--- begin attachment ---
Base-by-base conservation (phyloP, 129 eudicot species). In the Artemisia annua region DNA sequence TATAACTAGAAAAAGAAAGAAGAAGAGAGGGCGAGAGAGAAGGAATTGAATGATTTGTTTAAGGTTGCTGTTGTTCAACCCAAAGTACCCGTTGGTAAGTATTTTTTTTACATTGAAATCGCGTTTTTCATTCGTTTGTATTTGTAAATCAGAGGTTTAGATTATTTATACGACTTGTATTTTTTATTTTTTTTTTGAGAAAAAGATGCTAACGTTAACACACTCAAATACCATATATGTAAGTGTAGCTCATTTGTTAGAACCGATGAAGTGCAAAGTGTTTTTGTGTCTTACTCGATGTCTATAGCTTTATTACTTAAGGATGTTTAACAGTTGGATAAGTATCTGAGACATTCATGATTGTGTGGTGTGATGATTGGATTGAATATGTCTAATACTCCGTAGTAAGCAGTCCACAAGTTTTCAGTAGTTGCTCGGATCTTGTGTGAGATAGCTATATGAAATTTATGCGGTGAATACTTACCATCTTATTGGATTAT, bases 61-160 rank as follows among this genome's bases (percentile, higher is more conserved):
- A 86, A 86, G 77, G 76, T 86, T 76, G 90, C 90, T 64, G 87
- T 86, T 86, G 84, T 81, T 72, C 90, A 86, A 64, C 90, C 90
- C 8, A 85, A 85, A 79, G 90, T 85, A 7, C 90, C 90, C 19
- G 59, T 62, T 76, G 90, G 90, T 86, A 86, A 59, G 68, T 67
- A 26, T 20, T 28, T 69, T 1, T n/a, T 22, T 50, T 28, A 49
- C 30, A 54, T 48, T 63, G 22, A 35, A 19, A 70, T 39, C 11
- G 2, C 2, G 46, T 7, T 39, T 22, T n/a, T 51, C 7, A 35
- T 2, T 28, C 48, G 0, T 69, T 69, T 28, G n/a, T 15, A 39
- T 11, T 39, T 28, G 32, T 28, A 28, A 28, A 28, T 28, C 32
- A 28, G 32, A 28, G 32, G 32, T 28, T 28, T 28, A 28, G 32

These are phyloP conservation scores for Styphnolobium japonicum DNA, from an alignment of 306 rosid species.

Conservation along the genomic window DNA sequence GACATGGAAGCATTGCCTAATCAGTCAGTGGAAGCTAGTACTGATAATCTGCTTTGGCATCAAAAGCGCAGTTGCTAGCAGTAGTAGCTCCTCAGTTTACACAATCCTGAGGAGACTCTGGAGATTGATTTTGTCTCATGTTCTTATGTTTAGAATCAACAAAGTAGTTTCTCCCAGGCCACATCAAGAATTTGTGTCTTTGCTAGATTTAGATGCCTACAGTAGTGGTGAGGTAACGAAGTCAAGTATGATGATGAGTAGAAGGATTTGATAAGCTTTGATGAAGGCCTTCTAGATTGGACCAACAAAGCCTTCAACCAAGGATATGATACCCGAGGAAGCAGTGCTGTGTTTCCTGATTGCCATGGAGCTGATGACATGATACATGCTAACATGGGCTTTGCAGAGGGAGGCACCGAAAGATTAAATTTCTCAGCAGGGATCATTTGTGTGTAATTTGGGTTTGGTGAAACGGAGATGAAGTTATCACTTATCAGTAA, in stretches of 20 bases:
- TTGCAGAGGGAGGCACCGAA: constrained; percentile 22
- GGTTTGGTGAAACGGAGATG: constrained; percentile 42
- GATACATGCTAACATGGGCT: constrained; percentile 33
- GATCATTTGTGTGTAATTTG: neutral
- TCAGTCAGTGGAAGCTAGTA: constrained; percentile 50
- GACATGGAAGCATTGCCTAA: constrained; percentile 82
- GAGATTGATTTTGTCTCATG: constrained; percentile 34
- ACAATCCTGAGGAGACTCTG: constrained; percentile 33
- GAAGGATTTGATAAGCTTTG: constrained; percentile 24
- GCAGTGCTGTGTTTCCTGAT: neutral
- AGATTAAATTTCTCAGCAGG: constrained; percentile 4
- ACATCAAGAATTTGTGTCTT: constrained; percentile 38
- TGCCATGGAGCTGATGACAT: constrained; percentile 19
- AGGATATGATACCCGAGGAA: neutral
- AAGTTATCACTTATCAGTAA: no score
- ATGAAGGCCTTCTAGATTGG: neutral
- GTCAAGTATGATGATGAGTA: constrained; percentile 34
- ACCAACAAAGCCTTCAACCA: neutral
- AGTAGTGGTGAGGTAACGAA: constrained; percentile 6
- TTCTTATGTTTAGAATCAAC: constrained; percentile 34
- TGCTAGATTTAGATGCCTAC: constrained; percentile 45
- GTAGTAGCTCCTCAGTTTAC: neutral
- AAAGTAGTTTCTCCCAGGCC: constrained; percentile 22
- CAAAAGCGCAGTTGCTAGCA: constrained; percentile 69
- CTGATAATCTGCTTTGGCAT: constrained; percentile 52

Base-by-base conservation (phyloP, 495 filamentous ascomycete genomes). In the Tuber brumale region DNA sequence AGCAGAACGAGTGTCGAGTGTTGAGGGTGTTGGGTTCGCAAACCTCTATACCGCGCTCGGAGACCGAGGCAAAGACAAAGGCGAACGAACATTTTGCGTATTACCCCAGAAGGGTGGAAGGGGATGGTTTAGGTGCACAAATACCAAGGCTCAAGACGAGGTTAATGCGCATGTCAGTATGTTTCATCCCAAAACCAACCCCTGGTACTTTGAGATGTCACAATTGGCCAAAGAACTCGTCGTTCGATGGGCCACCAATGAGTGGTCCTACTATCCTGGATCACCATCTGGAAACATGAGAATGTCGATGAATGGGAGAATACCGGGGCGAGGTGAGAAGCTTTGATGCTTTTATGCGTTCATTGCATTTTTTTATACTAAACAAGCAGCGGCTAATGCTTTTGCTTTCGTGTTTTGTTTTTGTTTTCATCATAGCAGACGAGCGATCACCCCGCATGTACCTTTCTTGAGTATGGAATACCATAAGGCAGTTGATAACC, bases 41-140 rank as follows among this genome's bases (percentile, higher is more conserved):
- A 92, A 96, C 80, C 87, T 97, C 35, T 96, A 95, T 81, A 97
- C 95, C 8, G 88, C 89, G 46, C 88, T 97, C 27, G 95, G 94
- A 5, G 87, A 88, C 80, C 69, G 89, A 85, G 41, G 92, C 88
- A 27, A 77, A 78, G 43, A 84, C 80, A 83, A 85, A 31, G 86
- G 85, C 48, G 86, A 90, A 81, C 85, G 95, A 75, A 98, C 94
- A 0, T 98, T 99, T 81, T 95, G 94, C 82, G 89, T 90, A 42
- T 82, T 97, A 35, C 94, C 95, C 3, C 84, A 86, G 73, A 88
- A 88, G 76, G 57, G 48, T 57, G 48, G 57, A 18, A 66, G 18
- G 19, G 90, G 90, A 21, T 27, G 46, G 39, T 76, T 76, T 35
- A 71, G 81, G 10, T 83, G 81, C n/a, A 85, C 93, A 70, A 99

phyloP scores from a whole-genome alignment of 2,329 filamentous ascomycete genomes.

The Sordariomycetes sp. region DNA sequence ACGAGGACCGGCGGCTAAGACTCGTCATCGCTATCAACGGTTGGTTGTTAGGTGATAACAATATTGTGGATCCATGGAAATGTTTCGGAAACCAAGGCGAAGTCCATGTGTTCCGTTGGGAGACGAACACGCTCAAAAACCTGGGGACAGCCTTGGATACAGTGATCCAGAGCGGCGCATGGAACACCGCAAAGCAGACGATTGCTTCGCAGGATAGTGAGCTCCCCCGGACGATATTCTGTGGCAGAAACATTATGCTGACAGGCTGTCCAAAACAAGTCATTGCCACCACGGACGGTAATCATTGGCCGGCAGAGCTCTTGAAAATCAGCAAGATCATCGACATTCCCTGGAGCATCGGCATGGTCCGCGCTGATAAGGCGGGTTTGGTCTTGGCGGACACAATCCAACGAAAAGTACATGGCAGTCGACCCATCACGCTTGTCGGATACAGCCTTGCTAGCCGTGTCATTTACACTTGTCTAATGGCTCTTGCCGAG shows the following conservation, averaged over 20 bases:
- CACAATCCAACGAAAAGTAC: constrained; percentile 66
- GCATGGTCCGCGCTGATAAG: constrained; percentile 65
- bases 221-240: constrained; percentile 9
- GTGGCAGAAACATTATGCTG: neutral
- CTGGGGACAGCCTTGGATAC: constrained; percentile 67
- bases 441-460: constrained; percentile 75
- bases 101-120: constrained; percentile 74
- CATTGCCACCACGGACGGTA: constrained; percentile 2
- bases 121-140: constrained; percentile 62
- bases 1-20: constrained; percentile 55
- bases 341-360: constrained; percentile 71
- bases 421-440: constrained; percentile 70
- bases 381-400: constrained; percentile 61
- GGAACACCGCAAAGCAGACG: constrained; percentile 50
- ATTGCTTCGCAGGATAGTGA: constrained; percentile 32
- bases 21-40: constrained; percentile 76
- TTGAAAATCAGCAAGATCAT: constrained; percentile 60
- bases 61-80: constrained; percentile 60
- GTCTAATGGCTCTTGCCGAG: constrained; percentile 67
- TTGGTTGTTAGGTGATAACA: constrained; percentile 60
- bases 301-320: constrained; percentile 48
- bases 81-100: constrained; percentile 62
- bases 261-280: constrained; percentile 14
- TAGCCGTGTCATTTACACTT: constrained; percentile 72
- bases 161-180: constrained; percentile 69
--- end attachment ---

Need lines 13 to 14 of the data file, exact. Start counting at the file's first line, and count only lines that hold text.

Conservation along the genomic window DNA sequence GACATGGAAGCATTGCCTAATCAGTCAGTGGAAGCTAGTACTGATAATCTGCTTTGGCATCAAAAGCGCAGTTGCTAGCAGTAGTAGCTCCTCAGTTTACACAATCCTGAGGAGACTCTGGAGATTGATTTTGTCTCATGTTCTTATGTTTAGAATCAACAAAGTAGTTTCTCCCAGGCCACATCAAGAATTTGTGTCTTTGCTAGATTTAGATGCCTACAGTAGTGGTGAGGTAACGAAGTCAAGTATGATGATGAGTAGAAGGATTTGATAAGCTTTGATGAAGGCCTTCTAGATTGGACCAACAAAGCCTTCAACCAAGGATATGATACCCGAGGAAGCAGTGCTGTGTTTCCTGATTGCCATGGAGCTGATGACATGATACATGCTAACATGGGCTTTGCAGAGGGAGGCACCGAAAGATTAAATTTCTCAGCAGGGATCATTTGTGTGTAATTTGGGTTTGGTGAAACGGAGATGAAGTTATCACTTATCAGTAA, in stretches of 20 bases:
- TTGCAGAGGGAGGCACCGAA: constrained; percentile 22